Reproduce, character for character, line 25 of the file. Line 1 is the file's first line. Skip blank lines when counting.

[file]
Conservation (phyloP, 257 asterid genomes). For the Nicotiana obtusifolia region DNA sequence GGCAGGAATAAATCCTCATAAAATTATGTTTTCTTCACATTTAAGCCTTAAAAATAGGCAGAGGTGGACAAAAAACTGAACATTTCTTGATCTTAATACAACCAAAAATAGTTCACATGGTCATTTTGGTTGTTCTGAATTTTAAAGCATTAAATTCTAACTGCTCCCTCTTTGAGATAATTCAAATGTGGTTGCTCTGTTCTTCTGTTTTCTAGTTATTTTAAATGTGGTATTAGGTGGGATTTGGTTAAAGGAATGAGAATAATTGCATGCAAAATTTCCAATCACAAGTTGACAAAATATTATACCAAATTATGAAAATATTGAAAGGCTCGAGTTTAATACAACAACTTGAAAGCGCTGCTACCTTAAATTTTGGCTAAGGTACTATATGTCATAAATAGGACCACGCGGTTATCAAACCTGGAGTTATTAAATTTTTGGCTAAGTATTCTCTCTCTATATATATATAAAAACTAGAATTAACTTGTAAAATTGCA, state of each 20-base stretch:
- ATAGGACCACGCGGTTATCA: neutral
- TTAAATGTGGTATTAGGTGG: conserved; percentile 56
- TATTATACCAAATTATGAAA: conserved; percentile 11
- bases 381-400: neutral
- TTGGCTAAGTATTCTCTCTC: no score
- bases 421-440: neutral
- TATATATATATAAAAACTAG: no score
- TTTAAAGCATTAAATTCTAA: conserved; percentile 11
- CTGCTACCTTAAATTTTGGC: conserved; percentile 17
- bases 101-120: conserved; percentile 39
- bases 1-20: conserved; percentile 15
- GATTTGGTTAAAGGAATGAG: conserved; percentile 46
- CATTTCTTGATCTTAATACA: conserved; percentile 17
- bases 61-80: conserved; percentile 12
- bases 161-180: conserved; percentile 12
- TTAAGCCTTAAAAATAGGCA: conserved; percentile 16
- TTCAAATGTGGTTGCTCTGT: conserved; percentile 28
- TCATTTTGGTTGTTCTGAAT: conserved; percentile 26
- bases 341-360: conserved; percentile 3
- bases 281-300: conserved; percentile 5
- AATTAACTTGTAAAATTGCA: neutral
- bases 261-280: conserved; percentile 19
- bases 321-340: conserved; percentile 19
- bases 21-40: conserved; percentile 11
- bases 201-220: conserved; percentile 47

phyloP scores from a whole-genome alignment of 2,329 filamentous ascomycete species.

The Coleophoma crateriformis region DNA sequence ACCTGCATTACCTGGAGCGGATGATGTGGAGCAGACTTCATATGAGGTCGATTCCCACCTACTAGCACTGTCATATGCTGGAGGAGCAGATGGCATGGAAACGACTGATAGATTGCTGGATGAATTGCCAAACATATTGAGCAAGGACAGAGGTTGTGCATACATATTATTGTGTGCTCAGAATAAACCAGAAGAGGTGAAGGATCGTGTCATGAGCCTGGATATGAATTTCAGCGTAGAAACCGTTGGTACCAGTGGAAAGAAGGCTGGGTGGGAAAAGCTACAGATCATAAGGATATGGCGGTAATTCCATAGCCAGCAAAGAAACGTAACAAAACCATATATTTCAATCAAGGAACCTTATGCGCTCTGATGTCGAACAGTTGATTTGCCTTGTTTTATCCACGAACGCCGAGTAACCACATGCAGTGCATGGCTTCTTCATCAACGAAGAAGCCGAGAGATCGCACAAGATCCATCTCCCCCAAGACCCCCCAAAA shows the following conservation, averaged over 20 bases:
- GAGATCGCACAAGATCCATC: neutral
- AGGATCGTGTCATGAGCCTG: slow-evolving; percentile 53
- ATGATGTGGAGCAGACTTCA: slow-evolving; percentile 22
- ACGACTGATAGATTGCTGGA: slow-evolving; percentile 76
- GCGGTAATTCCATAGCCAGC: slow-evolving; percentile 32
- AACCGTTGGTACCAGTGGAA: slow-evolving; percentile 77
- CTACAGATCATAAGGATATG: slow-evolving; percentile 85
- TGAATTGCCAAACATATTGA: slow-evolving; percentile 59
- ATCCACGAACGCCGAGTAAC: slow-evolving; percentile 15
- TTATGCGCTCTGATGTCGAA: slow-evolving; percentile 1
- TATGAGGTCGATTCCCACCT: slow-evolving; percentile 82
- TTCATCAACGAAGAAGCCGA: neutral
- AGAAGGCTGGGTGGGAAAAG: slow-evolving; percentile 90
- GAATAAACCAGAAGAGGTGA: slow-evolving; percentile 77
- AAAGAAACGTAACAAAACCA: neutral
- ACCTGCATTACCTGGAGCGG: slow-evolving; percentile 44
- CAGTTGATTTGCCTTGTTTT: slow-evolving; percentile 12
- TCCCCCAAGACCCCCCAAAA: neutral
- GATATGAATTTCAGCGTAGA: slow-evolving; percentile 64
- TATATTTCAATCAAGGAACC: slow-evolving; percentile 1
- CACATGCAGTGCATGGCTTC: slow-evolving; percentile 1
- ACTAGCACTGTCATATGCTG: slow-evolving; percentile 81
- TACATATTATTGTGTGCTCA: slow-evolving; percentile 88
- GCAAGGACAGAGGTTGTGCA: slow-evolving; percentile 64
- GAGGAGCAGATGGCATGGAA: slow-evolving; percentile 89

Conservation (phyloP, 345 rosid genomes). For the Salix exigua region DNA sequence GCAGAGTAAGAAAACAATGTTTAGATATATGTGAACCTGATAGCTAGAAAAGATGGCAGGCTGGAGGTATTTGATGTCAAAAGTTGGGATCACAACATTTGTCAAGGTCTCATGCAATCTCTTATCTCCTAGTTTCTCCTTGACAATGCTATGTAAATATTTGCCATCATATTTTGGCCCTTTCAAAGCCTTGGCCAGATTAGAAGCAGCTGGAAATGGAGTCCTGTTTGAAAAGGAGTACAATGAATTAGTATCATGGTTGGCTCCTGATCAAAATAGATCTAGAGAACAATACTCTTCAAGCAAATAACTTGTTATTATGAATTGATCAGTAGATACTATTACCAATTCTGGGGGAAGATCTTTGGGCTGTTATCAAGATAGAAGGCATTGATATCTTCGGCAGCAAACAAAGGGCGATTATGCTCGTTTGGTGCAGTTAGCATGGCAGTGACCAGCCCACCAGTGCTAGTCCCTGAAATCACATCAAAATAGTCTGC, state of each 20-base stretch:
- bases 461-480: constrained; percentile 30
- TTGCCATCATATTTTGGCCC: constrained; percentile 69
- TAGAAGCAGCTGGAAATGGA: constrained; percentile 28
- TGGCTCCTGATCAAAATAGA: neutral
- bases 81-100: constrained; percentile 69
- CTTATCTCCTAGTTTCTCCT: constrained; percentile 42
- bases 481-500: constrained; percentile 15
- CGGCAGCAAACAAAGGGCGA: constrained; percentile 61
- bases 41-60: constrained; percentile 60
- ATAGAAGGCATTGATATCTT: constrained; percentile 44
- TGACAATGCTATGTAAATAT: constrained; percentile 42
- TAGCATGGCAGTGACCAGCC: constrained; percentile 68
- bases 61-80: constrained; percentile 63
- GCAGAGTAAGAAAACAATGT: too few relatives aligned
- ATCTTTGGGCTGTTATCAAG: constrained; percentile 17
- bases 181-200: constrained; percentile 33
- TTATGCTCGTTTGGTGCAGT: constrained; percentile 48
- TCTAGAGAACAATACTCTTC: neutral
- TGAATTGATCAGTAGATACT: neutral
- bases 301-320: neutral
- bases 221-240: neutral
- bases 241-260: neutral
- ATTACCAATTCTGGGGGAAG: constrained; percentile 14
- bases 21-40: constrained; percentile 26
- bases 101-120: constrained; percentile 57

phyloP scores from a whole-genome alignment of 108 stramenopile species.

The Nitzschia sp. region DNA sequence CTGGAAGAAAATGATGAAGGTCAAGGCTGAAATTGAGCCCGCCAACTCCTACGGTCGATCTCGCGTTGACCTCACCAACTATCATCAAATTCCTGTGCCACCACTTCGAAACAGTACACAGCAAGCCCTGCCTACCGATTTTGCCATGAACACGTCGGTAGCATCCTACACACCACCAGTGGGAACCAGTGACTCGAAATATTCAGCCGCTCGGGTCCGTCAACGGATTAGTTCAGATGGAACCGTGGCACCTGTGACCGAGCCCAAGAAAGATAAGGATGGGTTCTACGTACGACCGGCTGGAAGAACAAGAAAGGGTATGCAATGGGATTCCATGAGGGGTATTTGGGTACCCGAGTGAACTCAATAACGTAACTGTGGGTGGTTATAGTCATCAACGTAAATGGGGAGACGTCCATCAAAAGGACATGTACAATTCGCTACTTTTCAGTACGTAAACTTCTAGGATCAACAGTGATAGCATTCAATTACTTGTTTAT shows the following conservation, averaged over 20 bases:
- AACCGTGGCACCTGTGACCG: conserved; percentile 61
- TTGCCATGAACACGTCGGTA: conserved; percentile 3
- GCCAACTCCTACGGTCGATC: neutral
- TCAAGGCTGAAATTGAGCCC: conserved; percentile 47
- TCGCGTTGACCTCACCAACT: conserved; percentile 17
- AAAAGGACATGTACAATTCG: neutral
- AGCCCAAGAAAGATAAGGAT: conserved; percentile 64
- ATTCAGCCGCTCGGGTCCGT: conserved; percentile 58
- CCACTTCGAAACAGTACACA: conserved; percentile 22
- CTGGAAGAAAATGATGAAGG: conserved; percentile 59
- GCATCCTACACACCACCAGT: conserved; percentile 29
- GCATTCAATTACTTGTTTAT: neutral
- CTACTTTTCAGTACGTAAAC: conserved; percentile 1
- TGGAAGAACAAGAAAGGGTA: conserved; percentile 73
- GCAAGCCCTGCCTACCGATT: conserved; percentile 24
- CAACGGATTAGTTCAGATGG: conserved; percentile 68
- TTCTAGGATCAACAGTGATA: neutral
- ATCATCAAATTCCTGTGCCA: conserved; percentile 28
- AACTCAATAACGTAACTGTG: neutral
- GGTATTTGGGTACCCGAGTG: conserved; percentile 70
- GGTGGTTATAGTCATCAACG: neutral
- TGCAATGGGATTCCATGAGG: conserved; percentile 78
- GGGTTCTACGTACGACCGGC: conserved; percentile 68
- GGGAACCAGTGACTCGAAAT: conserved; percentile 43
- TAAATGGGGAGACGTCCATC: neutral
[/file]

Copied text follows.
- bases 21-40: conserved; percentile 11